(Photo Credit: Jenna Reich)
What’s in a (baby) name? It’s the first impression you make, whether you’re meeting someone for the first time or applying for a job; your name is a big part of your identity—no wonder parents take baby naming so seriously.
I know I put a lot of time and thought into it while going through both pregnancies with my two children. Gestating a baby name can be a lot like pregnancy, a glow-y, beatific journey. Whether you’re giving birth like Beyoncé or having a sweaty, labor-intensive experience can correlate with the kind of parent you are. My husband and I belonged to the second, we’re-not-Beyoncé camp.
I labored over the “perfect” name for my first-born. I tapped into online baby name tools, like the one on TheBump.com. Even then, my shortlist of names was probably 20 names long, and this was after I cut it down. If you knew my husband, you would understand that this was going to be a long, drawn-out battle, I was preparing to enter. Unlike other couples, who might come up with baby names together, I came up with the baby names and he would veto them, one by one. Axl: “No, it’s too Guns N’ Roses.” Leonardo: “That’s pretentious.” Kiran: “Your parents will confuse that with your sister’s name, Karen.”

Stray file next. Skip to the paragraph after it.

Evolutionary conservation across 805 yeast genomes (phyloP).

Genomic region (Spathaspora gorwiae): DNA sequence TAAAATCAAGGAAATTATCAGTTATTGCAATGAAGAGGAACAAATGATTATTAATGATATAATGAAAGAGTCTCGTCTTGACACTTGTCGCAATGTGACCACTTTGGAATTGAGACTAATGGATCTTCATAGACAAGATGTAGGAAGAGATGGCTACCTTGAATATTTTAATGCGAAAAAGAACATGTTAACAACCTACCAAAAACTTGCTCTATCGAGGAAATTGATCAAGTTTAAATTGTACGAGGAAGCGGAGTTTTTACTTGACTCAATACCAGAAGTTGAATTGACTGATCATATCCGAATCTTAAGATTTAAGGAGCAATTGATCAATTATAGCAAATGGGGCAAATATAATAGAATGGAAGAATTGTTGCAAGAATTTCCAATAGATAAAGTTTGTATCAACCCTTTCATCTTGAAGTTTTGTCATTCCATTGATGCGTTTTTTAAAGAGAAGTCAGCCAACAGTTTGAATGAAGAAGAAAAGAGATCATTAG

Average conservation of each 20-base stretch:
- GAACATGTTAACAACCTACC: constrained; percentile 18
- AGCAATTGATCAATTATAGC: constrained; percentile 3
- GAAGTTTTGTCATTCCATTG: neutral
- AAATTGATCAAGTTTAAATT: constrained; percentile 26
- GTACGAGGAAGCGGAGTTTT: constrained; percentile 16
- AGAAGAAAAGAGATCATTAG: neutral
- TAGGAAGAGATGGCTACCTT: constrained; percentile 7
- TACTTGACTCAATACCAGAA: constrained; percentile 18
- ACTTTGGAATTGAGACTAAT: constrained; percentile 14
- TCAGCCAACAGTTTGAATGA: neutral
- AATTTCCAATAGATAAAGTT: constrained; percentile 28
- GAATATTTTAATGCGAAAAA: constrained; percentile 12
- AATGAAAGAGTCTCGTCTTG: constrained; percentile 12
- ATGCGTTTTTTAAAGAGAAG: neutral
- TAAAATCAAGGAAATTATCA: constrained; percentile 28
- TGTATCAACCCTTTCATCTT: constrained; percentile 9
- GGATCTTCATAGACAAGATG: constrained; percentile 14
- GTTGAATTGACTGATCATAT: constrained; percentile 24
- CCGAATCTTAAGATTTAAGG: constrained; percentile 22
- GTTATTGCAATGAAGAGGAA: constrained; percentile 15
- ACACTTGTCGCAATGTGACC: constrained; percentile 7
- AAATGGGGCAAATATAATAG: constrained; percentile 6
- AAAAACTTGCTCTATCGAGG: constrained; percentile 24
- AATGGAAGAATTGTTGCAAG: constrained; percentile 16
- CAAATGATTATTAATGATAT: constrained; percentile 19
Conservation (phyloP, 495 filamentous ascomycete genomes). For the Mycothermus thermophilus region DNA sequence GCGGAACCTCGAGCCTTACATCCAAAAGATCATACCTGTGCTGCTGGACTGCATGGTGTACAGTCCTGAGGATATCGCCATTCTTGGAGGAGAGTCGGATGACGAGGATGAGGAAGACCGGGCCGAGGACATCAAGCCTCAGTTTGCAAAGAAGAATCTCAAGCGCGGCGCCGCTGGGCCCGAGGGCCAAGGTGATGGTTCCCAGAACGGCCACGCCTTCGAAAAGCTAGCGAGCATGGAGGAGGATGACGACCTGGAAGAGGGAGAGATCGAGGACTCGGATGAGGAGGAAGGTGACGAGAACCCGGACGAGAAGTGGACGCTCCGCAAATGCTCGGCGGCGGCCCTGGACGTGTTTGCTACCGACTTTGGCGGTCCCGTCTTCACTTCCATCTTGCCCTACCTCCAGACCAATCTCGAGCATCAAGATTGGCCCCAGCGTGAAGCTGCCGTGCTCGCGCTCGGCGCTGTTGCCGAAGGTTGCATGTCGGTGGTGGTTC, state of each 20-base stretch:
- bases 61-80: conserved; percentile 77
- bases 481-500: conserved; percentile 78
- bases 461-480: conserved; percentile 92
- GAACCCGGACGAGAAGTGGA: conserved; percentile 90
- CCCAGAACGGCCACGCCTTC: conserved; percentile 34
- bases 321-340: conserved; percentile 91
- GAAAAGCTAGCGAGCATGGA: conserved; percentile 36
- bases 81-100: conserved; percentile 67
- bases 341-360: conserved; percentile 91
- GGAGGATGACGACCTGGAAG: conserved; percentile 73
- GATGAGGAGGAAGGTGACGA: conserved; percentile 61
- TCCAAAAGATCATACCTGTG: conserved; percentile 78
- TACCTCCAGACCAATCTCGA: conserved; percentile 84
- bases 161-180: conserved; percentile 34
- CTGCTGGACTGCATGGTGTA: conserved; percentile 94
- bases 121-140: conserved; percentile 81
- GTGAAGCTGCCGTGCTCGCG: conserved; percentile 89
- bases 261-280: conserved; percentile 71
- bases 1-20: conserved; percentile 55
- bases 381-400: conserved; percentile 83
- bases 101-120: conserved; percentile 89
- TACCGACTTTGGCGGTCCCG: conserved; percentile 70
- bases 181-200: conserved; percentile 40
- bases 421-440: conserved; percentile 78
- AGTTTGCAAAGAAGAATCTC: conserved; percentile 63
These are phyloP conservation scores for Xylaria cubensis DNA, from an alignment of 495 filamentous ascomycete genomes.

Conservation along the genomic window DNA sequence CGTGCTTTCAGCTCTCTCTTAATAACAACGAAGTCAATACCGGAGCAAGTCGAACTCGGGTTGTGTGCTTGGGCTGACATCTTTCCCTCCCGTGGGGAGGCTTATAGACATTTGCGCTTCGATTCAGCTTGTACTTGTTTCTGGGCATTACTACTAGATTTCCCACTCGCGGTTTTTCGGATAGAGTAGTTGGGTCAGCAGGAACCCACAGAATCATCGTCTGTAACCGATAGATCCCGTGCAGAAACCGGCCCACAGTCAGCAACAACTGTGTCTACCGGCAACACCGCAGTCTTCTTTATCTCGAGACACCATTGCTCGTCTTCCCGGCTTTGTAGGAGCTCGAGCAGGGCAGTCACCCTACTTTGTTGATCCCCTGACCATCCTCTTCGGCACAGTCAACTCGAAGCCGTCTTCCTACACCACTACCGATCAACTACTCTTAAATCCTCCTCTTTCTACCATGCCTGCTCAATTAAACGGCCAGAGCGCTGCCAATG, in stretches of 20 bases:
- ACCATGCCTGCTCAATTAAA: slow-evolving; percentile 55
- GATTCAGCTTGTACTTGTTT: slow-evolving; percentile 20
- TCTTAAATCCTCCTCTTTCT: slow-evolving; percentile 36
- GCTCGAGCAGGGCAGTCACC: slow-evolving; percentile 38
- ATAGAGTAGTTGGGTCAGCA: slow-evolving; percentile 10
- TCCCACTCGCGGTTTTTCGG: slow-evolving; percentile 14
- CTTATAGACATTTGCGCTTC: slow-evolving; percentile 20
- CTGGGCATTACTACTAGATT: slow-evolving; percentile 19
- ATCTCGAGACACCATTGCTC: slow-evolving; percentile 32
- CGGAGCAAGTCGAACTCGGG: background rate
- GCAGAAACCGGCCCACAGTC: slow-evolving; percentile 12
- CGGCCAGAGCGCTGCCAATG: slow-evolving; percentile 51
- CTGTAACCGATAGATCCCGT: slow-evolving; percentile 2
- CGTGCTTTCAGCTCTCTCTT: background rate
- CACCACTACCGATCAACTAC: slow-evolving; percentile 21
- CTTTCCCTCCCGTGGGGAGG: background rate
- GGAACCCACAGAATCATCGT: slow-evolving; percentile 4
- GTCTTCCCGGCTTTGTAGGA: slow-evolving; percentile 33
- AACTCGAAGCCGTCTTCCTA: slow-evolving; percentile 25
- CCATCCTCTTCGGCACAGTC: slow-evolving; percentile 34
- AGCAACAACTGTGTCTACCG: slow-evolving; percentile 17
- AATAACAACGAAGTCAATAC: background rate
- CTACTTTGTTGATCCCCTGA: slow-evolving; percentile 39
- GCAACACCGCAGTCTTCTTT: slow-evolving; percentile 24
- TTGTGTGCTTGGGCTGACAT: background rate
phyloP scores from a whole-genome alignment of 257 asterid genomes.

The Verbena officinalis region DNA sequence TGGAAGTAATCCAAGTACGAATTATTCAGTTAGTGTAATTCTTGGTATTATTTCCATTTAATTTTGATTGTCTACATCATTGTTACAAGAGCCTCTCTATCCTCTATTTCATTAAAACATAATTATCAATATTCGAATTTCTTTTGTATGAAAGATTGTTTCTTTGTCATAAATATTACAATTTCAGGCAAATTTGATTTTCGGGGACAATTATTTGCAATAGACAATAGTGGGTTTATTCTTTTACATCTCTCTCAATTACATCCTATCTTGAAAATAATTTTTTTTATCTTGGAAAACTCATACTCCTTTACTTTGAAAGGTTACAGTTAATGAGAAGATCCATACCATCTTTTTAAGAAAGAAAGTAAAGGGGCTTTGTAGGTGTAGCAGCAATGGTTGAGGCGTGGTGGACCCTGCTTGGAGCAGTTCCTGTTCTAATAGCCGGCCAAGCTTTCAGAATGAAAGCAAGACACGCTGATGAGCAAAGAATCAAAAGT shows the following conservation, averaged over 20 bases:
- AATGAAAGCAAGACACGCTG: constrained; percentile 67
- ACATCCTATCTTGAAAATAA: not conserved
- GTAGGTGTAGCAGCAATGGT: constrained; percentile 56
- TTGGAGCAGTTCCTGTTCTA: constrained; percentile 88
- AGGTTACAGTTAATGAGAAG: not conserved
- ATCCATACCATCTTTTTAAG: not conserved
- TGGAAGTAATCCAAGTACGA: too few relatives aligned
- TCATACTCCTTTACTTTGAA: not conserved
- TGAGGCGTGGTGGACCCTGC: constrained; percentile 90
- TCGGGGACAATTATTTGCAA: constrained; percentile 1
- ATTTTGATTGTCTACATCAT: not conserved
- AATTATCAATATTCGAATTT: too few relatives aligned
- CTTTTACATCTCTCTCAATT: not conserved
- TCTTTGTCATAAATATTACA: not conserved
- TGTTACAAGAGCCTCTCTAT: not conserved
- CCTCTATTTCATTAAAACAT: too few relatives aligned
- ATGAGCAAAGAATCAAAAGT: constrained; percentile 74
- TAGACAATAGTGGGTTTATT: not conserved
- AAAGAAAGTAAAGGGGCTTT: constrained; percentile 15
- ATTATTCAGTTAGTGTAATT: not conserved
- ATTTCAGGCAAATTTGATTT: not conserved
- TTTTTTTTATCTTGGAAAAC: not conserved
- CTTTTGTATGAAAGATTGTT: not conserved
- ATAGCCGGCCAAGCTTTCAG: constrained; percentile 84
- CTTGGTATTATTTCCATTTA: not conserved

Perhaps the way we approached baby naming reflects how we felt about our own names. My aunt picked out my name and ones for my siblings from a popular baby name book. I was 3 at the time, and it seemed like overnight I went from having a Chinese name to being “Julia”—or "Julie," as many people continually mistaken me for even to this day. I’m not sure how my aunt divined I should be a “Julia” or that my siblings should be Karen, James and Dennis, but I’m guessing she quickly thumbed through the book and arbitrarily picked out middle-of-the-road names that helped us all blend into the great American melting pot.
My husband, on the other hand, has a very creative mother who was determined to give her son and his brother and sisters unique names. She consulted with no baby name books. She needed only her own creativity and the iron-will of a mother hen to come up with her children’s four names. Today, my husband goes by a different name (than his given one) and shuns any name that either sounds or is spelled too unconventionally.
(Photo Credit: iStock)
Baby-naming decisions can consciously or subconsciously be shaped by our own names and how we feel about them. Luckily, my husband and I did arrive at two or three names that I loved and he didn’t hate prior to the birth of our son. We didn’t share the names with anyone, not even our families. We simply shared the birth announcement that our son Travis Kiran had arrived into the world. See, compromise.
While my baby-naming days are behind me, I can appreciate what this new crop of parents have to go through in order to come up with the “perfect” name for their baby. The age-old saying, “with great power comes great responsibility” also applies to parents, not just some superhero. However, once you arrive at THE NAME, the real reward is meeting your baby and one day seeing how they make a name for themselves with the one you've given them.
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